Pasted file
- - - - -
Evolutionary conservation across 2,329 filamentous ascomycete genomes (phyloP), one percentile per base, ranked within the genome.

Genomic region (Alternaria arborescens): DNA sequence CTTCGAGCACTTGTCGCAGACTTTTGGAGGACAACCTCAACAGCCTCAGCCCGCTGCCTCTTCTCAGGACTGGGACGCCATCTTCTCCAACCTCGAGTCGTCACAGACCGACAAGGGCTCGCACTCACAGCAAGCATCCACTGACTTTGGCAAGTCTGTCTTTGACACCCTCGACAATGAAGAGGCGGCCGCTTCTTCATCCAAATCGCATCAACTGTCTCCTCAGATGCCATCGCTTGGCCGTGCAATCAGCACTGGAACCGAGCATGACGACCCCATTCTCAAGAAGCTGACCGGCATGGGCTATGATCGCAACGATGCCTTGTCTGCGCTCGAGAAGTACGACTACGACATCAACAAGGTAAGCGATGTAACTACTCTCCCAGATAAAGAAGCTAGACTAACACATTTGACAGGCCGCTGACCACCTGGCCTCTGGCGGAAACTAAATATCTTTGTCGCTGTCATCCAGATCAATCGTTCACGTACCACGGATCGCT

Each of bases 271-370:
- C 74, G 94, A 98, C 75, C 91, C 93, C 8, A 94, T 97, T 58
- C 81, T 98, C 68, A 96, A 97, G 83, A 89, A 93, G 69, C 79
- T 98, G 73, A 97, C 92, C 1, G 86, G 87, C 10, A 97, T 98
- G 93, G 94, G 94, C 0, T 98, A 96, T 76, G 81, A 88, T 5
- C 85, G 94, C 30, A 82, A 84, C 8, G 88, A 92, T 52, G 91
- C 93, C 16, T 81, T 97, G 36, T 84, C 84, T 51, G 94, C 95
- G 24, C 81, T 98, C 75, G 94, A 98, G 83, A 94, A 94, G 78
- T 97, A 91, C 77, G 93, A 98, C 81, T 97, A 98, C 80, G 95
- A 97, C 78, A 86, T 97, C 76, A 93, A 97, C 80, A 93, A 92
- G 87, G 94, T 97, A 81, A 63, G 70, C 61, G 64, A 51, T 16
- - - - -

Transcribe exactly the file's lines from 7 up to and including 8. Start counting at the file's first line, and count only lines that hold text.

- G 93, G 94, G 94, C 0, T 98, A 96, T 76, G 81, A 88, T 5
- C 85, G 94, C 30, A 82, A 84, C 8, G 88, A 92, T 52, G 91